Day 19: Why Earl Grey Follows Me Around the World


Earl Grey tea with milk and sugar…my favorite!

Until I graduated from university, I’d never been out of the United States, but since then, I’ve hardly returned.  Still, wherever I go, I love drinking tea.

South Africa introduced me to my first real teatime. It is completely true that I had been standing in line for a postage stamp for more than half an hour, and when I got close to the window, they closed for teatime.

Within a week, I was hooked on teatime.  It meant a choice of cake, a hard roll with butter, or a slice of milk tart, all served with hot tea, milk and sugar.  It is fantastic!  When we traveled to the bush, we were usually served hot tea with sweetened condensed milk.  Being Southern, I’ve not had many things that don’t taste great with sweetened condensed milk.  Conversations around the tea table were priceless, and my memories of Africa seem to recur there.

In Vietnam I was served green tea.  In many meetings, we drank green tea and talked business.  It wasn’t until about my third trip that I connected my reason for not sleeping in Vietnam with the dozens of tiny cups of hot green tea, which is actually very good for us in moderation.  It is possible to share warm memories while drinking green tea.

Our tea man uses this cart with a fire and an ice cooler operating together!

Most of my adult life, I’ve spent in Thailand.  Initially, I was surprised by “chaa yen” or Thai tea.  It’s a cold version of English tea, and it contains both sweetened condensed milk and evaporated milk.  A sweet tea man (literally) sells tea to our family for 14 baht (about 50 cents).  His cart is amazing housing both a hot fire and a compartment for ice.  He steeps the tea and pours it over ice with all of the trimmings.  You can’t beat it!

My favorite tea is Earl Grey, and I drink it wherever it is offered at a reasonable price. I’m grateful for how the countries of the world have introduced me to tea traditions.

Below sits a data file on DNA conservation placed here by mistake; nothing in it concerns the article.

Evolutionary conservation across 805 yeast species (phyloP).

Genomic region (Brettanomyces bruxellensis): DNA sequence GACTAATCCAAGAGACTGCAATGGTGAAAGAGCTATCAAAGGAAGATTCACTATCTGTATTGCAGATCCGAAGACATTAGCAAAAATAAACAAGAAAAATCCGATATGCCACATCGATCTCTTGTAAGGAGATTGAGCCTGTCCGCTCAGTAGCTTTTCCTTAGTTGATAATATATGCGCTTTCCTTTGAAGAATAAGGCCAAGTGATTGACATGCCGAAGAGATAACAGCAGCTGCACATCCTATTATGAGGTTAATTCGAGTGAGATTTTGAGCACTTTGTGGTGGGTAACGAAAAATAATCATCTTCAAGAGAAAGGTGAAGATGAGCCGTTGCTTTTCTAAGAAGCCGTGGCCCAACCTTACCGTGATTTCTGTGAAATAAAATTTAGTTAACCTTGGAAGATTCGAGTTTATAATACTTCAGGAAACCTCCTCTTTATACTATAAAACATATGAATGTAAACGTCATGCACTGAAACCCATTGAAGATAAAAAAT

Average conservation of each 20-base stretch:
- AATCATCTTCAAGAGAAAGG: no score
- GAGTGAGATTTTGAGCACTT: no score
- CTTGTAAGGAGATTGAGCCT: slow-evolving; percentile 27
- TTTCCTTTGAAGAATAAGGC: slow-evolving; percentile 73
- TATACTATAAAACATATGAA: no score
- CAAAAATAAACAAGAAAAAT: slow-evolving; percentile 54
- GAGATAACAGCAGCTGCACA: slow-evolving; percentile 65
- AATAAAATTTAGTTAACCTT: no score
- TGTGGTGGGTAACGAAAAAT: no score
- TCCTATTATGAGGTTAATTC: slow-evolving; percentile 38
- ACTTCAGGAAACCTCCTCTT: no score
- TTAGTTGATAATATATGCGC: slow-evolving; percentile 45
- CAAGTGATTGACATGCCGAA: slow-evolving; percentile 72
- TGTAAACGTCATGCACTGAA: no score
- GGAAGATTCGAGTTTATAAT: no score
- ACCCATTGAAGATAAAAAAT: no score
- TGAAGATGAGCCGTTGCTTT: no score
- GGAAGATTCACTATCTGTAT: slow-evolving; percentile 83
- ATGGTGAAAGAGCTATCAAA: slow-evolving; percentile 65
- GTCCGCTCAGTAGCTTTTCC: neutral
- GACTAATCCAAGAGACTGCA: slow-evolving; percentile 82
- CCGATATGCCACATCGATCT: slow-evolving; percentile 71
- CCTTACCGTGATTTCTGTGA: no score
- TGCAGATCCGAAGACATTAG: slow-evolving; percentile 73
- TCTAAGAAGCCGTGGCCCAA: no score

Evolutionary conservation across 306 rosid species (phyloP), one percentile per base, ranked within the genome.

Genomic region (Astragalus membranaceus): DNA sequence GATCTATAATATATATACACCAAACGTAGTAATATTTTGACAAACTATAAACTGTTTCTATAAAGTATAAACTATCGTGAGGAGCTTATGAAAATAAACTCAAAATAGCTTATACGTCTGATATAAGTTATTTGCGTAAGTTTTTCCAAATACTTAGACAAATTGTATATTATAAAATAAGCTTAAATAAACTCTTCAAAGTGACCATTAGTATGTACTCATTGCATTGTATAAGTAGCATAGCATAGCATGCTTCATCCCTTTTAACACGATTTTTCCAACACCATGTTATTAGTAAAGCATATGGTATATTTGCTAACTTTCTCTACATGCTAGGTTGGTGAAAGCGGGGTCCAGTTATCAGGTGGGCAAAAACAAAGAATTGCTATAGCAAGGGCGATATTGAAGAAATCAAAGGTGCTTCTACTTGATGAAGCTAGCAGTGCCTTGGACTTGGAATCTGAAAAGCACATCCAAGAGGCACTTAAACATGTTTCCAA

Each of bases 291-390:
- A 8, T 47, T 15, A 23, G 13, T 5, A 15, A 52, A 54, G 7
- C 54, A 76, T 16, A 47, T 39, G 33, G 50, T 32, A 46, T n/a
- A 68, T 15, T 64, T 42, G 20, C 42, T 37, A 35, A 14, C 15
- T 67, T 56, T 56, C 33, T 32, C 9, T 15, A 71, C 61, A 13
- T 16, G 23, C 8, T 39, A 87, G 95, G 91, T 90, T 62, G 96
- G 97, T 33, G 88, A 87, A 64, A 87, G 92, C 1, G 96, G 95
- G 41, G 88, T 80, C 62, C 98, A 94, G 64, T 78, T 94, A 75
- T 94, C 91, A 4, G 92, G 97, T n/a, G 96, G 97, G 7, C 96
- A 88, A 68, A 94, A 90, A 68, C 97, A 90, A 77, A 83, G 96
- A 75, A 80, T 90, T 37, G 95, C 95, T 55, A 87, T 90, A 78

Health Infoniac says that tea is good for the brain.  Conversation around tea is good for the soul.  Which brings me to today’s challenge.  Today, imagine sipping tea with a very old friend.  He or she asks you to share the things in your life that really make you smile.  You haven’t seen this friend in a long time, but after a few minutes, you know exactly what to say!  Have fun writing that conversation, and enjoy an imaginary cup of tea together.

“There is no trouble so great or grave that cannot be much diminished by a nice cup of tea.” Bernard-Paul Heroux


10 responses »

  1. Just found your post today – somehow linked to mine??? And I really enjoyed reading some of yoru posts. I am South African (originally, now a Kiwi living in Sydney) and I knew teatimes very well. The whole country stopped at 10am and 3 pm for tea. In Australia they call it a smoko.

    I would love to link your blog to mine – mine is Have a look and let me know.


  2. Kia Ora ( NZ) and Goeie More ( South Africa) and G’day ( Aussie)

    I’ve linked your blog to mine under Fun Links. Maybe you can link mine to yours. Will increase the number of readers for both of us. Chat more soon 😉


  3. Coffee does it for me, especially since I discovered that a hot cup between 3 and 4:30 does not keep me up at night – just gets me up earlier in the morning – a bonus. A am a proponent of “tea time” – especially the accompanying little cakes…

    • Did I mention I love coffee too? By the way, I like your book posts. I can’t figure out where to leave a comment on them! Have a nice coffee break. I’m drinking some right now in your honor!

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